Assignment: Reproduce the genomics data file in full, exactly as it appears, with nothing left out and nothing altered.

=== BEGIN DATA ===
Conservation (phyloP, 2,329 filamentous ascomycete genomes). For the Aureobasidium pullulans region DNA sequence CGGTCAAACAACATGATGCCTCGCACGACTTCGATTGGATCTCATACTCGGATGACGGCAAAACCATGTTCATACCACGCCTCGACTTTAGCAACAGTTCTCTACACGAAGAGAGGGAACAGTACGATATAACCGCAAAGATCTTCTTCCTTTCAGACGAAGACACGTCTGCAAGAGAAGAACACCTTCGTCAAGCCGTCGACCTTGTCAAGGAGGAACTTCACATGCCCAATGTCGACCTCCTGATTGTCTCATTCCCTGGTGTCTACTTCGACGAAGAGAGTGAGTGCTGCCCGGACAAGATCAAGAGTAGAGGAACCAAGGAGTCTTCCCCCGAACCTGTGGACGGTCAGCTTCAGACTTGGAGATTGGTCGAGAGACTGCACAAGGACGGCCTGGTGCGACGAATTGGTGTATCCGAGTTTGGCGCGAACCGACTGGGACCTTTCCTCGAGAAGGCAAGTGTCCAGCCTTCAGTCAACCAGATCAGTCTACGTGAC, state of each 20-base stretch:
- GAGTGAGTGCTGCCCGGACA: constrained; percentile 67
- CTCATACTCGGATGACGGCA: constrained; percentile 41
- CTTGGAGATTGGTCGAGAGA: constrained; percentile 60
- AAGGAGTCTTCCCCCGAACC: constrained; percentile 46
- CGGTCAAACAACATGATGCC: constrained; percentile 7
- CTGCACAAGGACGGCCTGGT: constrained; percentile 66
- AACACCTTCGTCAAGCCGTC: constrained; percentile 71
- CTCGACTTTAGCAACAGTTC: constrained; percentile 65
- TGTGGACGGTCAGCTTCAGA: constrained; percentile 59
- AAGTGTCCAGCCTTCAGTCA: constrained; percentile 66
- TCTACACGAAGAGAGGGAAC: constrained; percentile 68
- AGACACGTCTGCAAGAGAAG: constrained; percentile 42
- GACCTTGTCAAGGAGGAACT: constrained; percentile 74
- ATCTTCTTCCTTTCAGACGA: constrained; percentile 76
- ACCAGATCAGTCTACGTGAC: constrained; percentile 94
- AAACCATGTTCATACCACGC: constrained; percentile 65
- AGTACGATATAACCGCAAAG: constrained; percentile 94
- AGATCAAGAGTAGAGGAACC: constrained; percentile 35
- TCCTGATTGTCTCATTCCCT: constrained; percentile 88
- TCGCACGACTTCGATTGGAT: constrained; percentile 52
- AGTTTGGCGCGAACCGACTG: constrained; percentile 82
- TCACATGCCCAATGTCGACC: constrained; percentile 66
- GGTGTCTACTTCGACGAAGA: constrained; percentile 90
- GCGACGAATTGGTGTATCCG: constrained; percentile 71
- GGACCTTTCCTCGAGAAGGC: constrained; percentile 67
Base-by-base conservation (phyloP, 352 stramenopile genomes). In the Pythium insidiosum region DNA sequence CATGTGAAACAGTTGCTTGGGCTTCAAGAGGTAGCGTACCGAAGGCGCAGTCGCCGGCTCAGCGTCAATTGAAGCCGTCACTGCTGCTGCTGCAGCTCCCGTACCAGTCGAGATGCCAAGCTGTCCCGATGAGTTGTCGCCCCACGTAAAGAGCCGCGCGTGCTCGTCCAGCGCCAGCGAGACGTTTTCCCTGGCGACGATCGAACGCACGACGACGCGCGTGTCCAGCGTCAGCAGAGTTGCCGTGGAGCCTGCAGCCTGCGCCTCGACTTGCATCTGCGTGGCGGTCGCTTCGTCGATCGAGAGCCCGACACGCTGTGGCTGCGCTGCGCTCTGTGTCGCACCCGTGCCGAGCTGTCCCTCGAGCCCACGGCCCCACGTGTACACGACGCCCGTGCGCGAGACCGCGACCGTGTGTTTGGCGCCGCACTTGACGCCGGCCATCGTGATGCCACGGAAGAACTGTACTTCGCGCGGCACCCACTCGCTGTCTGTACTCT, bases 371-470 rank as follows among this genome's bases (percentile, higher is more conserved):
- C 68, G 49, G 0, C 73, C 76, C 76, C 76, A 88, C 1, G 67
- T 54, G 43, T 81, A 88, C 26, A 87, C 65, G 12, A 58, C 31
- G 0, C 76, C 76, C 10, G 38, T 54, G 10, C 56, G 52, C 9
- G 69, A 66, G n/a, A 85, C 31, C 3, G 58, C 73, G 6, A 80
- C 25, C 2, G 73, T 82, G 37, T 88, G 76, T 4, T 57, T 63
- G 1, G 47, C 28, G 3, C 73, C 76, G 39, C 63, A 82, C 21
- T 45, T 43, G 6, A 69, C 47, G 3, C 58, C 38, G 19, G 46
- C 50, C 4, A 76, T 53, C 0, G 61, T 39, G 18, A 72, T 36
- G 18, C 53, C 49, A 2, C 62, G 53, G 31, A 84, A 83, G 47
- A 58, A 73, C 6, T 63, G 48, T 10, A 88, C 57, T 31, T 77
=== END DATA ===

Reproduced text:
Conservation (phyloP, 2,329 filamentous ascomycete genomes). For the Aureobasidium pullulans region DNA sequence CGGTCAAACAACATGATGCCTCGCACGACTTCGATTGGATCTCATACTCGGATGACGGCAAAACCATGTTCATACCACGCCTCGACTTTAGCAACAGTTCTCTACACGAAGAGAGGGAACAGTACGATATAACCGCAAAGATCTTCTTCCTTTCAGACGAAGACACGTCTGCAAGAGAAGAACACCTTCGTCAAGCCGTCGACCTTGTCAAGGAGGAACTTCACATGCCCAATGTCGACCTCCTGATTGTCTCATTCCCTGGTGTCTACTTCGACGAAGAGAGTGAGTGCTGCCCGGACAAGATCAAGAGTAGAGGAACCAAGGAGTCTTCCCCCGAACCTGTGGACGGTCAGCTTCAGACTTGGAGATTGGTCGAGAGACTGCACAAGGACGGCCTGGTGCGACGAATTGGTGTATCCGAGTTTGGCGCGAACCGACTGGGACCTTTCCTCGAGAAGGCAAGTGTCCAGCCTTCAGTCAACCAGATCAGTCTACGTGAC, state of each 20-base stretch:
- GAGTGAGTGCTGCCCGGACA: constrained; percentile 67
- CTCATACTCGGATGACGGCA: constrained; percentile 41
- CTTGGAGATTGGTCGAGAGA: constrained; percentile 60
- AAGGAGTCTTCCCCCGAACC: constrained; percentile 46
- CGGTCAAACAACATGATGCC: constrained; percentile 7
- CTGCACAAGGACGGCCTGGT: constrained; percentile 66
- AACACCTTCGTCAAGCCGTC: constrained; percentile 71
- CTCGACTTTAGCAACAGTTC: constrained; percentile 65
- TGTGGACGGTCAGCTTCAGA: constrained; percentile 59
- AAGTGTCCAGCCTTCAGTCA: constrained; percentile 66
- TCTACACGAAGAGAGGGAAC: constrained; percentile 68
- AGACACGTCTGCAAGAGAAG: constrained; percentile 42
- GACCTTGTCAAGGAGGAACT: constrained; percentile 74
- ATCTTCTTCCTTTCAGACGA: constrained; percentile 76
- ACCAGATCAGTCTACGTGAC: constrained; percentile 94
- AAACCATGTTCATACCACGC: constrained; percentile 65
- AGTACGATATAACCGCAAAG: constrained; percentile 94
- AGATCAAGAGTAGAGGAACC: constrained; percentile 35
- TCCTGATTGTCTCATTCCCT: constrained; percentile 88
- TCGCACGACTTCGATTGGAT: constrained; percentile 52
- AGTTTGGCGCGAACCGACTG: constrained; percentile 82
- TCACATGCCCAATGTCGACC: constrained; percentile 66
- GGTGTCTACTTCGACGAAGA: constrained; percentile 90
- GCGACGAATTGGTGTATCCG: constrained; percentile 71
- GGACCTTTCCTCGAGAAGGC: constrained; percentile 67
Base-by-base conservation (phyloP, 352 stramenopile genomes). In the Pythium insidiosum region DNA sequence CATGTGAAACAGTTGCTTGGGCTTCAAGAGGTAGCGTACCGAAGGCGCAGTCGCCGGCTCAGCGTCAATTGAAGCCGTCACTGCTGCTGCTGCAGCTCCCGTACCAGTCGAGATGCCAAGCTGTCCCGATGAGTTGTCGCCCCACGTAAAGAGCCGCGCGTGCTCGTCCAGCGCCAGCGAGACGTTTTCCCTGGCGACGATCGAACGCACGACGACGCGCGTGTCCAGCGTCAGCAGAGTTGCCGTGGAGCCTGCAGCCTGCGCCTCGACTTGCATCTGCGTGGCGGTCGCTTCGTCGATCGAGAGCCCGACACGCTGTGGCTGCGCTGCGCTCTGTGTCGCACCCGTGCCGAGCTGTCCCTCGAGCCCACGGCCCCACGTGTACACGACGCCCGTGCGCGAGACCGCGACCGTGTGTTTGGCGCCGCACTTGACGCCGGCCATCGTGATGCCACGGAAGAACTGTACTTCGCGCGGCACCCACTCGCTGTCTGTACTCT, bases 371-470 rank as follows among this genome's bases (percentile, higher is more conserved):
- C 68, G 49, G 0, C 73, C 76, C 76, C 76, A 88, C 1, G 67
- T 54, G 43, T 81, A 88, C 26, A 87, C 65, G 12, A 58, C 31
- G 0, C 76, C 76, C 10, G 38, T 54, G 10, C 56, G 52, C 9
- G 69, A 66, G n/a, A 85, C 31, C 3, G 58, C 73, G 6, A 80
- C 25, C 2, G 73, T 82, G 37, T 88, G 76, T 4, T 57, T 63
- G 1, G 47, C 28, G 3, C 73, C 76, G 39, C 63, A 82, C 21
- T 45, T 43, G 6, A 69, C 47, G 3, C 58, C 38, G 19, G 46
- C 50, C 4, A 76, T 53, C 0, G 61, T 39, G 18, A 72, T 36
- G 18, C 53, C 49, A 2, C 62, G 53, G 31, A 84, A 83, G 47
- A 58, A 73, C 6, T 63, G 48, T 10, A 88, C 57, T 31, T 77